At his recent exhibition, artist Girish Kalleli has focused on how spiritual enlightenment can change the human face
By Shevlin Sebastian
Now and then, the artist Girish Kalleli would meet up with his neighbour Raghu at his hometown of Muvattupuzha. The latter is an anchor on a local TV channel. He writes skits and enacts it. But he is also facing some personal troubles.
One day Girish got an idea. He would do a painting of Raghu. So he called
him to his house, drew an outline on a piece of paper and took a photograph. Then Raghu left. Girish was planning a solo exhibition and was wondering about the theme.
After a few days, he got an unusual idea. He would showcase some of the people in his area but would give them a spiritual look. “In other words, I wanted to imagine how they would look if they became spiritually enlightened,” says Girish.
So, he drew Raghu with a pompadour hairstyle. There are small white flowers in the hair. The eyes are a striking blue-green. The ends of the moustache meet the beard through two thin lines. There is a small tuft of hair below the lower lip. On the left ear is an earring. The background of the work consists of tiny leaves.
“Raghu is a dynamic person, with lots of energy,” says Girish. “He has gone through difficult times but now things are getting better. I wanted to show his strength.”
Girish’s next subject is a labourer, Pritam. “I found him interesting because he greets everybody the same way, whether rich or poor,” says Girish. “He is also honest and straight-forward.” Pritam, like Raghu, has a thick black beard and large piercing eyes. He is wearing a green banian along with a necklace which has a small amulet. Pritam’s maroon towel has been folded to make a turban. And on his head, Girish has drawn roots going all the way down to his shoulder. The background consists of several small fishes. “Pritam is rooted to the soil,” says Girish. “And whenever he has some spare time, he goes to the river and does fishing.”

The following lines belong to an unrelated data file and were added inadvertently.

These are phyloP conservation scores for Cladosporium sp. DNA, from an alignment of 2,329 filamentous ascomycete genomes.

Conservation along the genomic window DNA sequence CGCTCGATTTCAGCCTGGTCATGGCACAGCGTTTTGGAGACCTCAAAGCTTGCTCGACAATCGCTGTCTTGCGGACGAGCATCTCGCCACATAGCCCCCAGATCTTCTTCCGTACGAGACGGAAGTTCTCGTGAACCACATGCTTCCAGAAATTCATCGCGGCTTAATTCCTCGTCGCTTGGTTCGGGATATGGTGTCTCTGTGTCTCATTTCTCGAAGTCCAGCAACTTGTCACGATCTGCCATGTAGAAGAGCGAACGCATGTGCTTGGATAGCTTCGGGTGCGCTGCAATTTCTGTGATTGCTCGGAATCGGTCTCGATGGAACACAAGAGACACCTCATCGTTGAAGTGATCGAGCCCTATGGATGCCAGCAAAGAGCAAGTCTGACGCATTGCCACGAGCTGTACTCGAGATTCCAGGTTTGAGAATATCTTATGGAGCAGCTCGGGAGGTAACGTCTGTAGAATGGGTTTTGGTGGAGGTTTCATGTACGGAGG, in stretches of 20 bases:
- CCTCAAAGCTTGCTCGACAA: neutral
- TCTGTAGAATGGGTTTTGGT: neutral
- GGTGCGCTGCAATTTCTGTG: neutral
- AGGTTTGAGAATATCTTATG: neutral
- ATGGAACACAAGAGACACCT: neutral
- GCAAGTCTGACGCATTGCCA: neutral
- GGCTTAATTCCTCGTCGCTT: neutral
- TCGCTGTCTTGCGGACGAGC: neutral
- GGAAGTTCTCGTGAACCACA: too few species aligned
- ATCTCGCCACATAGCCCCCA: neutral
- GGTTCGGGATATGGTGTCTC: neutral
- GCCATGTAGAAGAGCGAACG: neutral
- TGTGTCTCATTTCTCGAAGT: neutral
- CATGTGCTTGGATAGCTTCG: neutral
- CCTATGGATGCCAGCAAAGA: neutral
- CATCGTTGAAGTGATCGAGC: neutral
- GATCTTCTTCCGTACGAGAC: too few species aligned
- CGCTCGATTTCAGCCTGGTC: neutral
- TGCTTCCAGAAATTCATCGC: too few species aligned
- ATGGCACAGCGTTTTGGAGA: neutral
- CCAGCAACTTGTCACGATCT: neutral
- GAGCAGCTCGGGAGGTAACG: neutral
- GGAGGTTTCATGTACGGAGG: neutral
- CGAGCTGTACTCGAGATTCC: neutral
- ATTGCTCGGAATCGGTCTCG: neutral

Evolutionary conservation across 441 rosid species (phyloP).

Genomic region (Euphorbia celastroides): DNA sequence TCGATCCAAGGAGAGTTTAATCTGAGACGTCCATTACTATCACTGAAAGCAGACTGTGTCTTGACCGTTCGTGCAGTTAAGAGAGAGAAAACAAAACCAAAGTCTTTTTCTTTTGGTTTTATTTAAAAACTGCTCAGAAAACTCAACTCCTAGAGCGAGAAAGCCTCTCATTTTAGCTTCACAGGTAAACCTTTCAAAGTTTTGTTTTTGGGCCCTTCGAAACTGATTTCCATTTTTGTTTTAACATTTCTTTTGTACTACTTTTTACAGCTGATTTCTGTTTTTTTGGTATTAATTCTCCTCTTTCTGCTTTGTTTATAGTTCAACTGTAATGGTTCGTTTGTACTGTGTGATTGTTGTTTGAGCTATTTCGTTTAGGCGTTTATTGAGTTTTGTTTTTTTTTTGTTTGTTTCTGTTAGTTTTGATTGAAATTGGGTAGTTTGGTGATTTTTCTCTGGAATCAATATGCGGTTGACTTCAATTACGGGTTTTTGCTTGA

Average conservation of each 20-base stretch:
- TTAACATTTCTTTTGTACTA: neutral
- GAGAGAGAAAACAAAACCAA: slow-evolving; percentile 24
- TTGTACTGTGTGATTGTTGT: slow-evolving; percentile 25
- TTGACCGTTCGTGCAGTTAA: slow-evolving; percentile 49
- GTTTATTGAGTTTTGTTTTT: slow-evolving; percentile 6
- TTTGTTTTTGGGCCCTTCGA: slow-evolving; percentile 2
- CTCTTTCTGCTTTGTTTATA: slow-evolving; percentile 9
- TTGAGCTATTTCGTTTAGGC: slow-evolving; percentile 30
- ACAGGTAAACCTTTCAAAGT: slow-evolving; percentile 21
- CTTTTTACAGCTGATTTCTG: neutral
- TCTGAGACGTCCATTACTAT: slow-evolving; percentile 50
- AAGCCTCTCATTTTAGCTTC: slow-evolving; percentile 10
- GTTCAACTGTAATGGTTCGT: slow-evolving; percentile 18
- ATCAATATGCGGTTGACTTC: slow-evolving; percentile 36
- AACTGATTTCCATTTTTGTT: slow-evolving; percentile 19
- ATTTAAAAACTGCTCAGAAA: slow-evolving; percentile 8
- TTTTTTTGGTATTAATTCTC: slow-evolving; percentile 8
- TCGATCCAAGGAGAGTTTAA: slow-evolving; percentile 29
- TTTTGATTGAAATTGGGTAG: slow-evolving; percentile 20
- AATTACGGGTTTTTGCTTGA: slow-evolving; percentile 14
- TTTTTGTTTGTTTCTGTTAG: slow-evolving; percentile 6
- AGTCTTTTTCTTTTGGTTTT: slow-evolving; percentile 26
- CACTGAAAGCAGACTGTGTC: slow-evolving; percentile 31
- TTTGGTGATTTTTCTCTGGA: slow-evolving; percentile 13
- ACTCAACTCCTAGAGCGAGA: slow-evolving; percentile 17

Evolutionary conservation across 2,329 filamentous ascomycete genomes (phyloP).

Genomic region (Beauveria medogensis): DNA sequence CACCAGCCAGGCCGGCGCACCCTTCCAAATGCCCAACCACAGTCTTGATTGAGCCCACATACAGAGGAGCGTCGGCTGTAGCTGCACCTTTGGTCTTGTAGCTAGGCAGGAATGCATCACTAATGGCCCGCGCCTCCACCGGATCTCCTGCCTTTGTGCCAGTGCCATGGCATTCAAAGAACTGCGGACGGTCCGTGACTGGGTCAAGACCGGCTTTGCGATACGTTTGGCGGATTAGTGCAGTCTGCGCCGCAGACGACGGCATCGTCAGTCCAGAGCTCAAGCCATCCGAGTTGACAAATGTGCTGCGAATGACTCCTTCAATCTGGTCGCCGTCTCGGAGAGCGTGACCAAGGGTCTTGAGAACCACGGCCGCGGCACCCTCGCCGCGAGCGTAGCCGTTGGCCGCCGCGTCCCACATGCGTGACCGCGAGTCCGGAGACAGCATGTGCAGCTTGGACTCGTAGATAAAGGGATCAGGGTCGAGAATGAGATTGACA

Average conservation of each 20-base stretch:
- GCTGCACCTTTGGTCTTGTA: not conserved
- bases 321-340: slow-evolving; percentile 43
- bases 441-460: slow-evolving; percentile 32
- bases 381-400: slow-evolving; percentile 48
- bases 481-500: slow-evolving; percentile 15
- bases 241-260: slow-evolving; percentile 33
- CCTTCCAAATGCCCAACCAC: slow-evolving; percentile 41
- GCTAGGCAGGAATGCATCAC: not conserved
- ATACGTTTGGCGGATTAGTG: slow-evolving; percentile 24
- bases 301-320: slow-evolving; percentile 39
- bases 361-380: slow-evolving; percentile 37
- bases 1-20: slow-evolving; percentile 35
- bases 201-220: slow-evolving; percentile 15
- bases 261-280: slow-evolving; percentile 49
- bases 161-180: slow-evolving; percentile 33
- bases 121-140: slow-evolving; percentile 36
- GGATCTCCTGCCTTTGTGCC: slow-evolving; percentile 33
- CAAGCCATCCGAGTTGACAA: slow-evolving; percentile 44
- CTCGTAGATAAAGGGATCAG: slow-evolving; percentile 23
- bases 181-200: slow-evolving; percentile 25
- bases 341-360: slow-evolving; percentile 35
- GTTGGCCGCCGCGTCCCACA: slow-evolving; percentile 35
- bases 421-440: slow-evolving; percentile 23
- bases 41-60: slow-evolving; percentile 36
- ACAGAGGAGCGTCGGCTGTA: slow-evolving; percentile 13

Another portrait, all mixed medium on paper, is of Girish’s eight-year-old daughter Arya. But she looks much older, almost as if she is in her early twenties, looking straight ahead, with thick hair and a bindi in the middle of her forehead. “My daughter is much more mature than her years and very confident,” says Girish. “I feel there is an older person inside her. Arya looks after her younger brother in the same way my wife looks after him.”
Others who have been portrayed include Gireesh’s wife, a local temple priest and a youth. All these portraits were on show in Girish’s first solo exhibition, ‘Lifetraits’, which was held a few days ago at the Durbar Hall, Kochi.
During the time he worked on these images, he realised that everybody has a mask.
“We wear them at home, in the workplace, in front of our spouses, relatives, parents and children,” says Girish. “Where is the real Girish is the question I ask myself. This is the case with all the portraits. Where is the real Raghu? Or Pritam? No matter how close we are to people, we will not be able to know their innermost selves. In a way, we are actors in a drama. We have been trained to behave like this from childhood.”
A full-time artist, Girish owns a paddy field and a few cows. So, it is no surprise that the only animal that has been featured in his show is a cow. “I would see this cow in the town,” he says. “It seemed to me that it was not happy because it had not been treated well.” The cow that he has drawn has deeply soulful eyes, which seem to have seen a lot of suffering. It is an eye-catching work, so it came as no surprise that a visitor had bought it following the conclusion of the show.
“Yes, thankfully, a few works did get sold,” says Girish, with a smile.
(The New Indian Express, Kochi, Thiruvananthapuram and Kozhikode)